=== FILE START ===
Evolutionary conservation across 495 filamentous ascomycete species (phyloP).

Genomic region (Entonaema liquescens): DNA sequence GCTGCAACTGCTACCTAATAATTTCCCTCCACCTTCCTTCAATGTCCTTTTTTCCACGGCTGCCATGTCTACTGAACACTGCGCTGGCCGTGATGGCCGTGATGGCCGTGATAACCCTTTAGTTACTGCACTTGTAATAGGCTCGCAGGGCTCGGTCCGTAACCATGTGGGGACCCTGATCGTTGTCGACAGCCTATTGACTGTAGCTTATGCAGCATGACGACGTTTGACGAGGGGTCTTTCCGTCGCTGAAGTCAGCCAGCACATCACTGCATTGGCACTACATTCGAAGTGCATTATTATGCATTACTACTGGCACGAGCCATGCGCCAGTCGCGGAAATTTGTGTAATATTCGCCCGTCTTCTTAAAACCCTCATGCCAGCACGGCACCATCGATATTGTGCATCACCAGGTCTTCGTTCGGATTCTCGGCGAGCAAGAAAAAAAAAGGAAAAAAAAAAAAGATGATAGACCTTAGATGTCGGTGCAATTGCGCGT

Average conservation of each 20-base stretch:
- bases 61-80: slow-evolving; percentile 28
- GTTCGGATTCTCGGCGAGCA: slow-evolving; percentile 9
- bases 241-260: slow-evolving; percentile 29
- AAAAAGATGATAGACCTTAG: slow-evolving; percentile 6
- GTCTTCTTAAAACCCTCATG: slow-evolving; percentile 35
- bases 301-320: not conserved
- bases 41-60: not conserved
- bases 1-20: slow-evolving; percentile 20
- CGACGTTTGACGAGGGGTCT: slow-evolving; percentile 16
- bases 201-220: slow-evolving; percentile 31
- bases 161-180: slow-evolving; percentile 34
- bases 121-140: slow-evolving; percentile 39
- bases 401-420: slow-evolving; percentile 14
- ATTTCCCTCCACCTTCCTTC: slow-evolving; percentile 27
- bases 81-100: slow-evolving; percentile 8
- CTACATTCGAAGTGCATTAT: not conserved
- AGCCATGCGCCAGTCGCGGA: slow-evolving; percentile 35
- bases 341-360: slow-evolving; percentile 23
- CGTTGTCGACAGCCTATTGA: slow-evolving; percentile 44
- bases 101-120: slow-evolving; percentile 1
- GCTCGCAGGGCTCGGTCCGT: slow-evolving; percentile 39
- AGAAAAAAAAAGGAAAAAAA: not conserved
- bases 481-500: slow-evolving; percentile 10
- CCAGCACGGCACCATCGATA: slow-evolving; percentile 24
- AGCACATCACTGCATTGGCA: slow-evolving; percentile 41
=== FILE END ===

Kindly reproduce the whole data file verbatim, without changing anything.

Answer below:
Evolutionary conservation across 495 filamentous ascomycete species (phyloP).

Genomic region (Entonaema liquescens): DNA sequence GCTGCAACTGCTACCTAATAATTTCCCTCCACCTTCCTTCAATGTCCTTTTTTCCACGGCTGCCATGTCTACTGAACACTGCGCTGGCCGTGATGGCCGTGATGGCCGTGATAACCCTTTAGTTACTGCACTTGTAATAGGCTCGCAGGGCTCGGTCCGTAACCATGTGGGGACCCTGATCGTTGTCGACAGCCTATTGACTGTAGCTTATGCAGCATGACGACGTTTGACGAGGGGTCTTTCCGTCGCTGAAGTCAGCCAGCACATCACTGCATTGGCACTACATTCGAAGTGCATTATTATGCATTACTACTGGCACGAGCCATGCGCCAGTCGCGGAAATTTGTGTAATATTCGCCCGTCTTCTTAAAACCCTCATGCCAGCACGGCACCATCGATATTGTGCATCACCAGGTCTTCGTTCGGATTCTCGGCGAGCAAGAAAAAAAAAGGAAAAAAAAAAAAGATGATAGACCTTAGATGTCGGTGCAATTGCGCGT

Average conservation of each 20-base stretch:
- bases 61-80: slow-evolving; percentile 28
- GTTCGGATTCTCGGCGAGCA: slow-evolving; percentile 9
- bases 241-260: slow-evolving; percentile 29
- AAAAAGATGATAGACCTTAG: slow-evolving; percentile 6
- GTCTTCTTAAAACCCTCATG: slow-evolving; percentile 35
- bases 301-320: not conserved
- bases 41-60: not conserved
- bases 1-20: slow-evolving; percentile 20
- CGACGTTTGACGAGGGGTCT: slow-evolving; percentile 16
- bases 201-220: slow-evolving; percentile 31
- bases 161-180: slow-evolving; percentile 34
- bases 121-140: slow-evolving; percentile 39
- bases 401-420: slow-evolving; percentile 14
- ATTTCCCTCCACCTTCCTTC: slow-evolving; percentile 27
- bases 81-100: slow-evolving; percentile 8
- CTACATTCGAAGTGCATTAT: not conserved
- AGCCATGCGCCAGTCGCGGA: slow-evolving; percentile 35
- bases 341-360: slow-evolving; percentile 23
- CGTTGTCGACAGCCTATTGA: slow-evolving; percentile 44
- bases 101-120: slow-evolving; percentile 1
- GCTCGCAGGGCTCGGTCCGT: slow-evolving; percentile 39
- AGAAAAAAAAAGGAAAAAAA: not conserved
- bases 481-500: slow-evolving; percentile 10
- CCAGCACGGCACCATCGATA: slow-evolving; percentile 24
- AGCACATCACTGCATTGGCA: slow-evolving; percentile 41